Contemporary jewelry—the personal expressiveness it stands for, and the combustion of tradition and technology bubbling in the core of its material DNA—is a uniquely telling manifestation of the psyche of our time. Non-Stick Nostalgia: Y2K Retrofuturism in Contemporary Jewelry highlights the work of twenty-nine international artists who explore the friction between the analog and the digital.
Architecture tours are led by New Museum docents and focus on the Museum’s building, which was designed by the architectural firm SANAA. Architecture tours are free with Museum admission. No preregistration is necessary. Tours are limited to fifteen visitors on a first-come, first-served basis.
Maziyar Pahlevan’s wallpaper presents a nondidactic, pattern-based system that encourages viewers to experience the design without arriving at any conclusions. The New York-based graphic designer was educated in Tehran and the Hague before obtaining his MFA from Yale. Pahlevan teaches at Pratt Institute in Brooklyn.
In our latest exhibition, Pearl River artist-in-residence and architect Philip Poon invites the viewer to imagine how people of diverse backgrounds might occupy the same physical space. Using large scale models and photographs, he explores worlds in which those with differing viewpoints, values, and experiences might coincide, and the possible conflicts -- and harmonies -- that come with that.
This exhibition features the work of NYSID BFA candidates who have completed their thesis projects between fall 2018 – spring 2019. Graduating student projects are hypothetical designs based on the adaptive reuse of existing buildings. Opening reception on Monday, May 20 from 6-9pm.
This powerful new production from street dance pioneer Reggie ‘Regg Roc’ Gray and co-director Kaneza Schaal explores the puzzles, poetry, and infinite challenges of human coexistence. In Maze, a small audience stands face-to-face with masters of flexn, a form of street dance with roots in Jamaican bruk up and other styles. A labyrinth of light creates a dynamic architecture, illuminating the visible and invisible forces that guide our lives.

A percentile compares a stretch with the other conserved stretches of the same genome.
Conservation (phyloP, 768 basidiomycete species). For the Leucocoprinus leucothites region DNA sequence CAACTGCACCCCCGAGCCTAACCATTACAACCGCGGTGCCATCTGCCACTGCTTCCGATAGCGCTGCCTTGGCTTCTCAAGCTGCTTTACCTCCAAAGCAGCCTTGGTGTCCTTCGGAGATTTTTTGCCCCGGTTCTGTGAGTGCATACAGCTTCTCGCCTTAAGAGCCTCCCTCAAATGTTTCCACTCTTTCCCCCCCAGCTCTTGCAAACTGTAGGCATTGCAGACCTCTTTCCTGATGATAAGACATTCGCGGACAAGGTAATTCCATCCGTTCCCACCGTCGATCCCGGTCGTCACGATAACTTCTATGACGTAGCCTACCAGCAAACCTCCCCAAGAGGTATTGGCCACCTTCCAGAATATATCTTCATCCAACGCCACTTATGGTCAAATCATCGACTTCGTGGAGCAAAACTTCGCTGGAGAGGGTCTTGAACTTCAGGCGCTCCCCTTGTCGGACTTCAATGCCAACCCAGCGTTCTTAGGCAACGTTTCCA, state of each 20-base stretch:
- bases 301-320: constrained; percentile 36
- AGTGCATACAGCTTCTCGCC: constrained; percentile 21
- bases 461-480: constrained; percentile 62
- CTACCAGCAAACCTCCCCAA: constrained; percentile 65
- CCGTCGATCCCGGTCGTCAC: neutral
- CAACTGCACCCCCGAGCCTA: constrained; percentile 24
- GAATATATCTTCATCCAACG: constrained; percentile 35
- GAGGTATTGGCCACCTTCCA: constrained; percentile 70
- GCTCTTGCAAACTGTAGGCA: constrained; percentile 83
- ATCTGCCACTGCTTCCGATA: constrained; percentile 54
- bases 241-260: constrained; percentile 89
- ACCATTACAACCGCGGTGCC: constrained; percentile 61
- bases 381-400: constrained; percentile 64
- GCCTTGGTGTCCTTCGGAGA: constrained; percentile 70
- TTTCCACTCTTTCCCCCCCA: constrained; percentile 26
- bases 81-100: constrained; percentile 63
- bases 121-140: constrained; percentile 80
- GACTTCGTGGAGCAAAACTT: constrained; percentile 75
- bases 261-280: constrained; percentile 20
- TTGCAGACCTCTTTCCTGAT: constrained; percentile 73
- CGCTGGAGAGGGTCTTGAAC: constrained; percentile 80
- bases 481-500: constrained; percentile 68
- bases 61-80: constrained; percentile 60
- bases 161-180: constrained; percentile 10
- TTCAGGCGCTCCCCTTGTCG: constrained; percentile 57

More than forty years after punk exploded onto the music scenes of New York and London, its impact on the larger culture is still being felt. Too Fast to Live, Too Young to Die explores the visual language of punk through hundreds of its most memorable graphics, from the shocking remixes of expropriated images and texts to the DIY zines and flyers that challenged the commercial slickness of the mainstream media.
Collision/Coalition brings together three distinct commissions with intersecting themes. Varied in medium and approach, the three commissions explore the role of art in the face of political, social, and economic power. Artist Tony Cokes, whose work arranges appropriated materials like pop music and news texts in a confrontational collage, explores the relationship between the artist, the artist’s studio, and gentrification. Oscar Murillo, known for exploring the conditions of contemporary globalization defined by constant cultural exchange and increasing cultural displacement, has created an installation of paintings, drawings, sculptures, and performance taking Diego Rivera’s famed, unrealized mural at Rockefeller Center as his starting point.
Presented by MTA Arts & Design, Fulton Flow is a stop-motion animation created by Ezra Wube for the 52-channel digital network throughout Fulton Center that connects to 11 subway lines and the World Trade Center. The immersive video installation can be seen for two minutes at the top of each hour in the Fulton Center complex. This animation highlights Fulton Center’s unique location as a welcoming public space while connecting the neighborhood’s historical past to contemporary everyday life.
Urban Imprint, designed by Studio INI for the outdoor courtyard at A/D/O takes a forward-looking approach to notions of personal identity in cities. The installation reimagines the relationship between people and their built environment, allowing visitors to reshape their physical space and architecture as a result of their own movement. The boundaries will rise, recede, and partially separate as people walk through the piece to give each individual a unique and intensely personal experience.
Join us for a special conversation between artist Lubaina Himid and Associate Curator Natalie Bell on the occasion of the exhibition “Lubaina Himid: Work From Underneath.” This exhibition, featuring a new body of works, marks the first US solo exhibition for the British artist, who was awarded the prestigious Turner Prize in 2017.